"All problems in the region have been resolved through dialogue and negotiations constructively and productively."
The Asia-Pacific region where ASEAN is centrally situated has been a scene of political quiet, harmony and peace as the focal nations of ASEAN and China focus their collective efforts on subduing the pandemic and attempting to prepare the ground for economic recovery.
The past few months of 2021 the region have seen a resurgence of the COVID-19 scourge, although its most serious impact has gradually diminished and hopes of proceeding with economic recovery programs have gradually been rising.
Out of left field came the announcement of a new security alliance emerging in the region that provoked concern and trepidation. Australia, the United Kingdom and the United States have formed a new defense alliance called AUKUS with a nuclear submarines supply deal for Australia.
ASEAN and China have handled the South China Sea issue exceedingly well that there has been no perceptible ripple felt the past two years, clearing the path forward to the Code of Conduct for the SCS. Ironically, countries outside the region are stirring turbulent waves and distraction in this quiet neighborhood.
The project of ensuring the peace and security of the Asia-Pacific region has been a subject of collaborative efforts of ASEAN for decades. It has drawn up a set of agreements that sets parameters for the region to insulate it from the corrosive and destructive threats that abound in our contemporary age and time.
It is a timely moment to recall the ASEAN Declaration on a Zone of Peace, Freedom, and Neutrality (ZOPFAN) signed in 1971 that sought to ensure the tranquility of the region, sovereign existence of all of its states, and non-alignment with any major global powers. The first major component of ZOPFAN was the establishment of the often-forgotten SEANWFZ.
The Southeast Asian Nuclear-Weapons-Free Zone was conceived five decades ago and signed by the ASEAN governments in Bangkok on December 15, 1995. All the years of reflection and deliberations on peace by ASEAN’s wisest diplomats, experts and leaders are embodied in these pacts while assessing the current political developments.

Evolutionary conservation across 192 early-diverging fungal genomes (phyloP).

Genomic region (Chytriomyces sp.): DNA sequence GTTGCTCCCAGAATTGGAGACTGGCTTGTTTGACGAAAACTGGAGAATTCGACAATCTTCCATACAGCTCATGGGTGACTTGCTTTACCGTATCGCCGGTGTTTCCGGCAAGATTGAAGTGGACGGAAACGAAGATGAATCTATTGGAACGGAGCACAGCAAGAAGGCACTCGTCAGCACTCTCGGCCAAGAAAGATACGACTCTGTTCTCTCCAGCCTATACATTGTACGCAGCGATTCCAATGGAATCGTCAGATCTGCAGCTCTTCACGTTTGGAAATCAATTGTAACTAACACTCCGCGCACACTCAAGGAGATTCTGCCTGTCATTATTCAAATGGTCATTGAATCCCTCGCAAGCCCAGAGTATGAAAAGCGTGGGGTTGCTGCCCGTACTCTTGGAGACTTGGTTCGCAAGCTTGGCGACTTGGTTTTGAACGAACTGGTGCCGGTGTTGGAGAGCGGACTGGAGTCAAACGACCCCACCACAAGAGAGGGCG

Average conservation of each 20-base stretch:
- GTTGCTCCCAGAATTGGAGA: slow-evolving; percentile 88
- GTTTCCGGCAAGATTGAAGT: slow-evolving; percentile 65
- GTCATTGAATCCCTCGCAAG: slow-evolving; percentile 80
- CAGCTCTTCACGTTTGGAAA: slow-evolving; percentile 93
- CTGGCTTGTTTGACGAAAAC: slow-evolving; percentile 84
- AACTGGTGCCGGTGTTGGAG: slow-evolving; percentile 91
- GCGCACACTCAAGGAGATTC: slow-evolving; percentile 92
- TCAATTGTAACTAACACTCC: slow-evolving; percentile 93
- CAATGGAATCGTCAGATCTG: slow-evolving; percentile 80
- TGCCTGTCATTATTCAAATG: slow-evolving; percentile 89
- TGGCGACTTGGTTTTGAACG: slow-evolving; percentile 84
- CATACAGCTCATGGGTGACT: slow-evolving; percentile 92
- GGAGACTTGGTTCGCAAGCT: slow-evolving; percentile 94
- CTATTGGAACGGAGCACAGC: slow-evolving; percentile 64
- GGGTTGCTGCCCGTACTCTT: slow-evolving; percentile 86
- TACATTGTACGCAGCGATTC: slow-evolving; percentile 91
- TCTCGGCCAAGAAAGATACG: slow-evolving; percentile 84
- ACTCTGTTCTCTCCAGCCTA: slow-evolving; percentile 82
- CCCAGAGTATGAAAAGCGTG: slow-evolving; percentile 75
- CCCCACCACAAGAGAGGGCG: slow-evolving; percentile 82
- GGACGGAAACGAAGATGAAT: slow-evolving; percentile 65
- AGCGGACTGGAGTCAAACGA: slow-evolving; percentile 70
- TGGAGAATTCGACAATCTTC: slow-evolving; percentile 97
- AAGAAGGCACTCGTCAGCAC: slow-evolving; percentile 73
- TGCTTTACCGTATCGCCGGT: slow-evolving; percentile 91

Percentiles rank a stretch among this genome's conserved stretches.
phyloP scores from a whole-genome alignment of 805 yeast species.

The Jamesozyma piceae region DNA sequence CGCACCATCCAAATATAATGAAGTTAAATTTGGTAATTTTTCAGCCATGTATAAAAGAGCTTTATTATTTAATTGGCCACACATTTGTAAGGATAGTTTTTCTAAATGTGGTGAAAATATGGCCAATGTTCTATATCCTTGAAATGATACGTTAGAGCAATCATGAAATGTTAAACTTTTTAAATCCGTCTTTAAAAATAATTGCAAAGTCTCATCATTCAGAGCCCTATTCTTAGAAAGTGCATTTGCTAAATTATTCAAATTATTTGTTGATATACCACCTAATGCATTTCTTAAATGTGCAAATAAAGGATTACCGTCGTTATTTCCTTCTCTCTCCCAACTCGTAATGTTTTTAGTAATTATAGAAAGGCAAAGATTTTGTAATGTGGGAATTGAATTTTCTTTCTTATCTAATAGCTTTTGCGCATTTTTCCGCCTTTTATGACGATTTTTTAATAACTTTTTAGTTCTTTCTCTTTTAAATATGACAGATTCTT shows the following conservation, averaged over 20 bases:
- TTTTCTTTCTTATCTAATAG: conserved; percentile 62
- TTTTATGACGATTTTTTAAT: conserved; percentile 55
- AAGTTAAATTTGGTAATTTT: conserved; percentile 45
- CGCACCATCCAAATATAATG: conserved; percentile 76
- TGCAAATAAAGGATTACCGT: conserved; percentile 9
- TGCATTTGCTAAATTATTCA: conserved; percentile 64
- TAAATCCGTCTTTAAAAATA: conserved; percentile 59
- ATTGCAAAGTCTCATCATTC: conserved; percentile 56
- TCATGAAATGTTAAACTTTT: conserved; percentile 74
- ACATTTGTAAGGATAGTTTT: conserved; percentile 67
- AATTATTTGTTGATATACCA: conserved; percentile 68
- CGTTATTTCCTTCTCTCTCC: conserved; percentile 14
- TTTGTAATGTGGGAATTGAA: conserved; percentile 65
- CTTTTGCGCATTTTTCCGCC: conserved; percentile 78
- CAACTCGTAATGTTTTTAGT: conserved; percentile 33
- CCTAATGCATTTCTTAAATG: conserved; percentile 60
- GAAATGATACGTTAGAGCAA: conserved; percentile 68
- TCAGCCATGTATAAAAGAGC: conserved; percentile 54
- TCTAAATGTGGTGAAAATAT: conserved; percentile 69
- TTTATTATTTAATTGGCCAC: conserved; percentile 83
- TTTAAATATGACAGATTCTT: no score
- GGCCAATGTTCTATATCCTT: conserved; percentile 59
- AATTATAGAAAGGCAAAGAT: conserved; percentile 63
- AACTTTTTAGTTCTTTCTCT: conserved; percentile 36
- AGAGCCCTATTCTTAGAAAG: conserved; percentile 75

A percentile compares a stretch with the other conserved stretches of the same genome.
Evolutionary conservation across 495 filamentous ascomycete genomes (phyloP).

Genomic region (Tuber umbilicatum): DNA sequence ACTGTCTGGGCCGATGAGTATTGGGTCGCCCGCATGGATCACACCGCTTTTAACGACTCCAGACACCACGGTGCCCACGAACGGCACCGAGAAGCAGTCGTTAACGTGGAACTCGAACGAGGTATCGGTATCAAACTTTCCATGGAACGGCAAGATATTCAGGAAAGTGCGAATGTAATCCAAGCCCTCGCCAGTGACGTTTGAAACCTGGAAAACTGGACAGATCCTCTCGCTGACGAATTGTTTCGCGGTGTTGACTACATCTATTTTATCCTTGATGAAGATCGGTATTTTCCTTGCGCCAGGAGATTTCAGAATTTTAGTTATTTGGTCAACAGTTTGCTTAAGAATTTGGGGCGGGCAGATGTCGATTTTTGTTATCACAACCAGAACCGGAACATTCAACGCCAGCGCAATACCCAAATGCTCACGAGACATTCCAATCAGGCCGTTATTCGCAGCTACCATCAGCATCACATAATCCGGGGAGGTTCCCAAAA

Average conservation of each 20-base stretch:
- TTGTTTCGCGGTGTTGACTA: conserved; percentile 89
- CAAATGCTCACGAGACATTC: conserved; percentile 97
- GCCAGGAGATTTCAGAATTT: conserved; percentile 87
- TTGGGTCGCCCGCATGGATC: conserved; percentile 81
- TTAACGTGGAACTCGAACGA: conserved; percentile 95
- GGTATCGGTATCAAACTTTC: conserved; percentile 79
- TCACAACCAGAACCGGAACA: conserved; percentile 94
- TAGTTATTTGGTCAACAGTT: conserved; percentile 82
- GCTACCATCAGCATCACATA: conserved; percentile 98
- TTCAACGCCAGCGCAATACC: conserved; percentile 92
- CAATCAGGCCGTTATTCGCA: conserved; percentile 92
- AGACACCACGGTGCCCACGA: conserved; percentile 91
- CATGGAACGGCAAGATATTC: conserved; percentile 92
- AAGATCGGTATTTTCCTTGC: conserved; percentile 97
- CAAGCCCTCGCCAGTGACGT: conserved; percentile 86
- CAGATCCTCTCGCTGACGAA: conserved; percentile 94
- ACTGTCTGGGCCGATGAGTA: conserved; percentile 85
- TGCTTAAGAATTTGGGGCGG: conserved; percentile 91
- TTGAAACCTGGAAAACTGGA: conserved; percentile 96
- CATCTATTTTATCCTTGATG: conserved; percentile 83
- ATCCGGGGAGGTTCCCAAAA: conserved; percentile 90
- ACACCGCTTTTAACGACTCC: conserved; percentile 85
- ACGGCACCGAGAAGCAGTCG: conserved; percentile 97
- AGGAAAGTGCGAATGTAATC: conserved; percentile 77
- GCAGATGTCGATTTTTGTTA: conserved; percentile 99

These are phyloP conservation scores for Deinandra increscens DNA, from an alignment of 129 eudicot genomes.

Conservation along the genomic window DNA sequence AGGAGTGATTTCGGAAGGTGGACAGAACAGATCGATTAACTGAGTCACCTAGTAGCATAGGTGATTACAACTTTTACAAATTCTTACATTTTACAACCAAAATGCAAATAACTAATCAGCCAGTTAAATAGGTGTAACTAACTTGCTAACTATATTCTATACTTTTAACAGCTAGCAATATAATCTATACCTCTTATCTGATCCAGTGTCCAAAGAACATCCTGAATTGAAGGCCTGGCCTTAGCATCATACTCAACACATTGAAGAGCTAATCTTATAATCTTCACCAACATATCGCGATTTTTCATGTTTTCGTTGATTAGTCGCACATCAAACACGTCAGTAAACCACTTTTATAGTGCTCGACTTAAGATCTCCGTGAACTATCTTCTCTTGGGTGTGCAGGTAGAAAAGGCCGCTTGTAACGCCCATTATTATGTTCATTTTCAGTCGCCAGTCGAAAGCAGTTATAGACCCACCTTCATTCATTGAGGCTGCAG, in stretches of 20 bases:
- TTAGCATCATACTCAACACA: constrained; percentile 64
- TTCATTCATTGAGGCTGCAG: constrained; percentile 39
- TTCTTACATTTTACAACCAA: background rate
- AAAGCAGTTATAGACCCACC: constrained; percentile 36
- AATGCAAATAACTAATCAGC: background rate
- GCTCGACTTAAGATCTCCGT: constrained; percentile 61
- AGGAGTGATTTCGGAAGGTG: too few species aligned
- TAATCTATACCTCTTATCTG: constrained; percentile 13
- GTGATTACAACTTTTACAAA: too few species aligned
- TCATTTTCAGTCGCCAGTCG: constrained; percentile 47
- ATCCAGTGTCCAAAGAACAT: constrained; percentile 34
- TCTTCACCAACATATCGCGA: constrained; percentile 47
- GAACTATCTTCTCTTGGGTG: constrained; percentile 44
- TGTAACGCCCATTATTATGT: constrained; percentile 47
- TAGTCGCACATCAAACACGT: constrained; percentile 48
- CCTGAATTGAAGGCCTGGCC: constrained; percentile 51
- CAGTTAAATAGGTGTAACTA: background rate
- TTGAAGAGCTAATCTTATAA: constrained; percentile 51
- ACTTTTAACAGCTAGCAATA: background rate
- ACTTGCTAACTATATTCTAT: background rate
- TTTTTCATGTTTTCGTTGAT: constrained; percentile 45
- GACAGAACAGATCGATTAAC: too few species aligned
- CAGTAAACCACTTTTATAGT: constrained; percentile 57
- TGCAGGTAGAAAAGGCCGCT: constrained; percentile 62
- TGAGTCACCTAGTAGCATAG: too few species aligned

Cast against the backdrop of these ASEAN contracts, the nuclear facilities deal of the AUKUS should indeed raise concern not only over possible marine nuclear accidents that may occur but also the inevitable question of nuclear weapons that may or may not be carried along.
It is not surprising that three of the most significant stakeholders in the SCS, including Indonesia, Malaysia and China, have expressed deep concern over the AUKUS and, particularly, its nuclear submarine deal for Australia. The Philippine position on the matter has been less than clear.
Foreign Secretary Teodoro Locsin Jr. is quoted saying that the AUKUS could be “beneficial in the long term.” Does it mean it presents some detrimental effects in the short term? What is the short-term danger, then?
Locsin says the AUKUS will “restore and keep the balance of power rather than destabilize it.” Has there been an imbalance? Where is the evidence of that? Has there been an aggressor in the region that has exerted excessive force in any dealings with and among ASEAN members, or with the Philippines in particular?
As far as anyone can see, all problems in the region have been resolved constructively and productively, through dialogue and negotiations.
Locsin says AUKUS introduction into the regional scene will not “destabilize it” — what then is the furor raised by Indonesia and Malaysia, and the enraged sentiment we are seeing from China? In an interview with Australian TV, a pre-eminent Chinese international relations expert vigorously stressed that “brainless” Australia is making itself a target for nuclear attack with the AUKUS.
Locsin claims that without an actual presence of nuclear weapons, the AUKUS move would not be violative of the SEANFZ (Southeast Asian Nuclear Free Zone) of the ASEAN ZOPFAN (Zone of Peace, Freedom and Neutrality) Treaty – as if there are no dangers from submarine nuclear reactors or the US and its allies ever hiding the presence of nuclear weapons in nuke submarines essentially designed to carry them.
Locsin does not seem to realize the geopolitical tectonic tremors from the AUKUS and nuke sub-deal announcement. Such insensitivity in a foreign secretary may be suicidal for a country sitting at the pivotal geostrategic junction of a superpower struggle.
Herman Tiu Laurel is a writer, broadcast and online political-economic educator, and founder of Philippine-BRICS Strategic Studies — a think tank advocating global multilateralism and the creation of a multipolar geopolitical world.